Reduced phosphorus as phosphides and phosphites have been identified through quantitative analyses of a representative sample of 10 fulgurites recovered from most continents, in the form of schreibersite (Fe3P, (Fe,Ni)3P) - otherwise extremely rare on Earth, but common in meteorites, comets, interplanetary dust, and some planetary bodies - and TiP, which is unique to fulgurites.[2][28][29]

In material culture[edit]

A fulgurite was found within the contents of the ash altar at the temple of Lykaian Zeus at Mount Lykaion in Greece. It may be associated with ritual activity performed there.[30][31][32]

Fulgurites are appreciated by many for their value as tangible evidence of lightning strikes.[33] Fulgurites are also popular among hobbyists and collectors of natural specimens.[34]


See also[edit]


  1. ^ a b Joseph, Michael L. (January 2012). "A Geochemical Analysis of Fulgurites: from the inner glass to the outer crust". Scholarcommons.usf.edu. Retrieved 2015-08-16. 
  2. ^ a b c d "Fulgurite Classification, Petrology, and Implications for Planetary Processes - The University of Arizona Campus Repository". Arizona.openrepository.com. Retrieved 2015-08-16. 
  3. ^ "SGSMP : Lichtenberg figures". Sgsmp.ch. 2005-07-28. Archived from the original on 2015-08-02. Retrieved 2015-08-16. 
  4. ^ Ouellette, Jennifer (23 July 2013). "Fermilab Physicist Makes "Frozen Lightning" Art with Accelerators". Scientific American blog. Retrieved 11 August 2015. 
  5. ^ "Lightning Strike Fusion: Extreme Reduction and Metal-Silicate Liquid Immiscibility". Sciencemag.org. 1986-10-10. Retrieved 2015-08-16. 
  6. ^ a b "Lightning-induced shock lamellae in quartz". Ammin.geoscienceworld.org. 2015-07-01. Retrieved 2015-08-16. 
  7. ^ [1][dead link]
  8. ^ [2][dead link]
  9. ^ http://agatelady.blogspot.com/2014/09/more-about-fulgurites.html.  Missing or empty |title= (help)
  10. ^ Ripley, George; Dana, Charles Anderson (1859). The New American Cyclopaedia. Appleton. p. 2. 
  11. ^ Grapes, R. H. (2006). Pyrometamorphism. Springer. p. 28. ISBN 3-540-29453-8. 
  12. ^ "New Peabody hall offering high-tech lessons about Earth and space". Yale Bulletin & Calendar. Yale University. 34 (30). June 9, 2006. Archived from the original on November 6, 2014. Retrieved 2013-12-26. 
  13. ^ "Presenting... Fulgurites". Oum.ox.ac.uk. Retrieved 2015-08-16. 
  14. ^ "The popular educator - Books on Google Play". Play.google.com. Retrieved 2015-08-16. 
  15. ^ a b "Lightning strike fusion: extreme reduction and metal-silicate liquid immiscibility". Science-AAAS. 1986-10-10. Retrieved 2015-09-07. 
  16. ^ "Fulgurite morphology: a classification scheme and clues to formation - Springer". Contributions to Mineralogy and Petrology. Link.springer.com. 164: 477–492. 2012-04-24. Bibcode:2012CoMP..164..477P. doi:10.1007/s00410-012-0753-5. Retrieved 2015-08-16.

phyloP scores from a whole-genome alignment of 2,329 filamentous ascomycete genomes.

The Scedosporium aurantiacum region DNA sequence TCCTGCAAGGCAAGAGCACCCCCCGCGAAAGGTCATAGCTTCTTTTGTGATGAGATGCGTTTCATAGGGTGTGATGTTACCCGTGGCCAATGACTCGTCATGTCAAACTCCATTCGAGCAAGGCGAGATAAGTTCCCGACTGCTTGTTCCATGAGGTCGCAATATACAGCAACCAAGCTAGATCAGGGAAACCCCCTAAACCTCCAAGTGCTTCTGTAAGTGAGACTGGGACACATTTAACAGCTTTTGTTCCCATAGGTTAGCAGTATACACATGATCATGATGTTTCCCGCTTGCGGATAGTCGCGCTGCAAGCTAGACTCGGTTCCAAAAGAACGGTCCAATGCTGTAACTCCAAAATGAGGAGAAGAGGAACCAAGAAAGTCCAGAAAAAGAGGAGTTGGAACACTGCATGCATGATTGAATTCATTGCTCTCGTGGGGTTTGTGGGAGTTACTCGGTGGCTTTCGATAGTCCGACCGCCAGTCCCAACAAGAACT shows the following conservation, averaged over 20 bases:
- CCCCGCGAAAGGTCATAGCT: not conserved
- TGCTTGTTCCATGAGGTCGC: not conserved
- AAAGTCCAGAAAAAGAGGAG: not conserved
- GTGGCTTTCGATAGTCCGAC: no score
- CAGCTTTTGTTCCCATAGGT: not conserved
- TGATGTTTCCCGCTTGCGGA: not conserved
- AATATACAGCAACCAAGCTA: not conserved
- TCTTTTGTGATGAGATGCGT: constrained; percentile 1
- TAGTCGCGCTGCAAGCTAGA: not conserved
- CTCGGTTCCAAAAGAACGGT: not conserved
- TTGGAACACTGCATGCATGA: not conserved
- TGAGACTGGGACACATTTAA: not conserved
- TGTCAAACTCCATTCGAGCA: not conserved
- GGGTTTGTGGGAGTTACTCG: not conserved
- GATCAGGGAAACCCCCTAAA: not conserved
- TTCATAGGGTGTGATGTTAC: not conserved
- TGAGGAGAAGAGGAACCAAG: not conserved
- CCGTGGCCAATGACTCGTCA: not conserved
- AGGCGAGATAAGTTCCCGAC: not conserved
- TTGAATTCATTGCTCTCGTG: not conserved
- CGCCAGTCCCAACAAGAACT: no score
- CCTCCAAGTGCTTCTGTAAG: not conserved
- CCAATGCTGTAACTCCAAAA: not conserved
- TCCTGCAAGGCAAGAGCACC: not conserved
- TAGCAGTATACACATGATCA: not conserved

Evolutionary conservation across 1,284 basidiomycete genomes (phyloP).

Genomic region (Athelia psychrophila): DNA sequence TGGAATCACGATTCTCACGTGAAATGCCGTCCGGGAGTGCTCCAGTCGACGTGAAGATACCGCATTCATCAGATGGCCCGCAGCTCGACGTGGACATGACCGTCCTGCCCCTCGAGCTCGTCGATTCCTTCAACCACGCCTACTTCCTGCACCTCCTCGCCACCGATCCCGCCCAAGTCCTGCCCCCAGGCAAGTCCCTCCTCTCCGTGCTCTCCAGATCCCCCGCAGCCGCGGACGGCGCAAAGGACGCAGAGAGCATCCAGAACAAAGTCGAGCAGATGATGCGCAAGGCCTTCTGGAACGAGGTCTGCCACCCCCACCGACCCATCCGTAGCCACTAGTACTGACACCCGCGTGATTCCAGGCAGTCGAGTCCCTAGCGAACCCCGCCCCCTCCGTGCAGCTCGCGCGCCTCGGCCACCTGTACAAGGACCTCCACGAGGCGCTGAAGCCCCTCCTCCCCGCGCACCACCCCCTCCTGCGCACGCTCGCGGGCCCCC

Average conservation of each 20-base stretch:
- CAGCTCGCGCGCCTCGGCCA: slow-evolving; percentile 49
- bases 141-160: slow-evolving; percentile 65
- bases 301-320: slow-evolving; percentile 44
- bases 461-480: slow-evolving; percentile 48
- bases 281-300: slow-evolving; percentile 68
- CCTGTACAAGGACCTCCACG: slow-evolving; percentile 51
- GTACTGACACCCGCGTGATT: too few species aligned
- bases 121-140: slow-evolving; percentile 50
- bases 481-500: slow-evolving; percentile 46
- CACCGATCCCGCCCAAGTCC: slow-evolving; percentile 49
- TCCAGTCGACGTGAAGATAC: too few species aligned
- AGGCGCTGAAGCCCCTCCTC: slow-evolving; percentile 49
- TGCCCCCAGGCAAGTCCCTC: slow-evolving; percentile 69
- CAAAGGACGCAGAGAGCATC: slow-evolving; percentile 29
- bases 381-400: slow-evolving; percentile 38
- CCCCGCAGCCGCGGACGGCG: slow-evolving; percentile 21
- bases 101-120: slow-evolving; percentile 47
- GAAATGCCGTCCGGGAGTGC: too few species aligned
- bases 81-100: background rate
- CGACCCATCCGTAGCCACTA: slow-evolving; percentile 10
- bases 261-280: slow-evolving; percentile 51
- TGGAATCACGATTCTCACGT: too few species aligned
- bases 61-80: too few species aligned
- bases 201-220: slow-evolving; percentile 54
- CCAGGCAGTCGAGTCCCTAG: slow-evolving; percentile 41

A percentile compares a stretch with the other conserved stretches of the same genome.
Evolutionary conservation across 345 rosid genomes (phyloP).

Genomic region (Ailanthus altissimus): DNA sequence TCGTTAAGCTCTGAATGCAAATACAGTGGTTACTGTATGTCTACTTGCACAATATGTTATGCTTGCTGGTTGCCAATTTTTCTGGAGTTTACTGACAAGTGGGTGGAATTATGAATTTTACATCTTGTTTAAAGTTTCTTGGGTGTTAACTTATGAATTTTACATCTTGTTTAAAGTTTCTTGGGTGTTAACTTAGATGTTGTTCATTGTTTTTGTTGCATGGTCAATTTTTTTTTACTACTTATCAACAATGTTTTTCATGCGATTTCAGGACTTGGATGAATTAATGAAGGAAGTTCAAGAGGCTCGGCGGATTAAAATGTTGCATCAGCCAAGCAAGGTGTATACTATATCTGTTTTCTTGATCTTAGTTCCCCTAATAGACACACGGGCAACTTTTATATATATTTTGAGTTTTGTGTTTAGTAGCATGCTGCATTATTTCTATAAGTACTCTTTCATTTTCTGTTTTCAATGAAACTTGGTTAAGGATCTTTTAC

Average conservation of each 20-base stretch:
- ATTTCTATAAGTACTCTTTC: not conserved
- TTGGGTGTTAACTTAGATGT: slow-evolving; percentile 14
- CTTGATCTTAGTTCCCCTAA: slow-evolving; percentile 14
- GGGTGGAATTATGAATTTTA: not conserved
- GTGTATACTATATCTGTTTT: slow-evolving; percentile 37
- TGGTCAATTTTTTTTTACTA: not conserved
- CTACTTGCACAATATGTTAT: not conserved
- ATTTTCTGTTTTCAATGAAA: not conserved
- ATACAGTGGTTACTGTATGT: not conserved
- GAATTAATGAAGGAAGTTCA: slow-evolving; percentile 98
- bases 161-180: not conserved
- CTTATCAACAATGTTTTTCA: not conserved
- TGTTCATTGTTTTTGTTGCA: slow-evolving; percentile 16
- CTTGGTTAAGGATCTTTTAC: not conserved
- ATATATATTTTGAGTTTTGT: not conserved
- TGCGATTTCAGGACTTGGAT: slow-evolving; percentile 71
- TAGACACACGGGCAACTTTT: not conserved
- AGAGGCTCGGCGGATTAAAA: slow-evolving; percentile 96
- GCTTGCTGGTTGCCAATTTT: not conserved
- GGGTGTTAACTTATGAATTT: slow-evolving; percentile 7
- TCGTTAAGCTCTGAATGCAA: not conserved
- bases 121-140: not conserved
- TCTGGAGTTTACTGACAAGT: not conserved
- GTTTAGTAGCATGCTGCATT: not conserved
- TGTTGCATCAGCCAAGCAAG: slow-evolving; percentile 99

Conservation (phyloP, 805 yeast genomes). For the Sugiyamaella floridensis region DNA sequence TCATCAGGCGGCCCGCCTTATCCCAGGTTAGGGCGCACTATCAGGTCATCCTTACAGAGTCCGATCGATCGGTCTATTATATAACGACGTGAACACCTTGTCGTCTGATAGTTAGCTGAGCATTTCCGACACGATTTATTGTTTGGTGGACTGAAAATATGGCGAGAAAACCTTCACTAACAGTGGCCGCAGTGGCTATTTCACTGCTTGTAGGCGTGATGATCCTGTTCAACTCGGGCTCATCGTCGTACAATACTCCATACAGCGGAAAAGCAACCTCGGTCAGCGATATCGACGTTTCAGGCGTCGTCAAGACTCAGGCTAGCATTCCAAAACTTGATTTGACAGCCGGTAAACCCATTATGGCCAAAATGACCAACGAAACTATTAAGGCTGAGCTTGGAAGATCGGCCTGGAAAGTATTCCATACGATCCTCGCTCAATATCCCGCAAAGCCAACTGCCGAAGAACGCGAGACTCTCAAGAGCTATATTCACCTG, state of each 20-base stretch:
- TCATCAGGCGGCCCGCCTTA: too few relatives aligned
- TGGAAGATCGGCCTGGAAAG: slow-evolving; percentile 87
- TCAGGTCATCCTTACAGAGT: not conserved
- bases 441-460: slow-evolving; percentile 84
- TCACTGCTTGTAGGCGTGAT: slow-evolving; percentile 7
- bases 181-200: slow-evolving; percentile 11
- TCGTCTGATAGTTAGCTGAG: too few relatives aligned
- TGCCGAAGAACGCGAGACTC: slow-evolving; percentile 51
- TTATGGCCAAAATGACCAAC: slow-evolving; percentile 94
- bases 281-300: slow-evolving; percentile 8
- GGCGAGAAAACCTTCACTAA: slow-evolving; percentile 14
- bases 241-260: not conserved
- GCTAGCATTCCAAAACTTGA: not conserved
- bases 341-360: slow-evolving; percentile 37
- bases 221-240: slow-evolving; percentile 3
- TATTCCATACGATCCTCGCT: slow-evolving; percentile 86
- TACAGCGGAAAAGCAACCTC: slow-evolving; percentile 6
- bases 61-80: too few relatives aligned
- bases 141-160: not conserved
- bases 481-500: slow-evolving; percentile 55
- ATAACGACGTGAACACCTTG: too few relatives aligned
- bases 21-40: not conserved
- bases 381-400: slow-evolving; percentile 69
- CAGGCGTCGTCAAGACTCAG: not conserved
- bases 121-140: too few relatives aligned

17. ^ "Fulgurite morphology: a classification scheme and clues to formation - Springer". Contributions to Mineralogy and Petrology. Link.springer.com. 164: 477–492. 2012-04-24. Bibcode:2012CoMP..164..477P. doi:10.1007/s00410-012-0753-5. Retrieved 2015-08-16. 
  18. ^ Daly, TK; Buseck, PR; Williams, P; Lewis, CF (2015-04-20). "Fullerenes from a fulgurite". Science. 259: 1599–601. Bibcode:1993Sci...259.1599D. doi:10.1126/science.259.5101.1599. PMID 17733026. 
  19. ^ Heymann, D. "Chemistry of Fullerenes on the Earth and in the Solar System : A 1995 Review" (PDF). LPS. Lpi.usra.edu. XXVII. Retrieved 2015-08-16. 
  20. ^ Macdonald, F.A.; Mitchell, K.; Cina, S.E. "Evidence for a Lightning-Strike Origin of the Edeowie Glass" (PDF). Lunar and Planetry Science. Lpi.usra.edu. XXXV. Retrieved 2015-08-16. 
  21. ^ [3]
  22. ^ Carter, EA; Pasek, MA; Smith, T; Kee, TP; Hines, P; Edwards, HG (2015-04-20). "Rapid Raman mapping of a fulgurite". Anal Bioanal Chem. 397: 2647–58. doi:10.1007/s00216-010-3593-z. PMID 20229006. 
  23. ^ "A Raman spectroscopic study of a fulgurite | Philosophical Transactions of the Royal Society of London A: Mathematical, Physical and Engineering Sciences". Rsta.royalsocietypublishing.org. 2010-06-07. Retrieved 2015-08-16. 
  24. ^ [4] Archived September 30, 2009, at the Wayback Machine.
  25. ^ Sheffer, A.A.; Dyar, M.D.; Sklute, E.C. (2006). "Lightning Strike Glasses as an Analog for Impact Glasses" (PDF). Lunar and Planetry Science. Lpi.usra.edu. XXXVII. Retrieved 2015-08-16. 
  26. ^ Kochemasov, G.G. "Fulgurite" (PDF). Lunar and Planetry Science. Lpi.usra.edu. Retrieved 2015-08-16. 
  27. ^ Parnell, J.; Thackrey, S.; Muirhead, D.; Wright, A. "Transient High-Temperature Processing of Silicates in Fulgurites as Analogues for Meteorite and Impact Melts" (PDF). Lunar and Planetry Science. Lpi.usra.edu. XXXIX. Retrieved 2015-08-16. 
  28. ^ "Lightning-induced reduction of phosphorus oxidation state". Nature Geoscience. 2: 553–556. Bibcode:2009NatGe...2..553P. doi:10.1038/ngeo580. Retrieved 2015-08-16. 
  29. ^ Pasek, M.A.; Kee, T.P.; Carter, E.A.; Hargreaves, M.D.; H.G.M. Edwards; Z.Atlas (2010). "Fried Phosphate and Organic Survival : Lightning in Biogeochemical Cycles" (PDF). Astrobiology Sciences Conference. Lpi.usra.edu. Retrieved 2015-08-16. 
  30. ^ "Excavating at the Birthplace of Zeus* – Mt. Lykaion Excavation and Survey Project". Lykaionexcavation.org. 2003-07-20. Retrieved 2015-08-20. 
  31. ^ "Geochemical analysis of a Type II fulgurite" (PDF). lpi.usra.edu. Retrieved 2015-08-19. 
  32. ^ "Fulgurite Classification, Petrology, and Implications for Planetary Processes" (abstract, link to PDF full text). arizona.openrepository.com. Retrieved 2015-08-19. 
  33. ^ Chambers's journal By William Chambers, Robert Chambers
  34. ^ Patti Polk, Collecting Rocks, Gems & Minerals: Easy Identification - Values - Lapidary Uses, Krause, 2010, page 168 ISBN 978-1-4402-0415-9

External links[edit]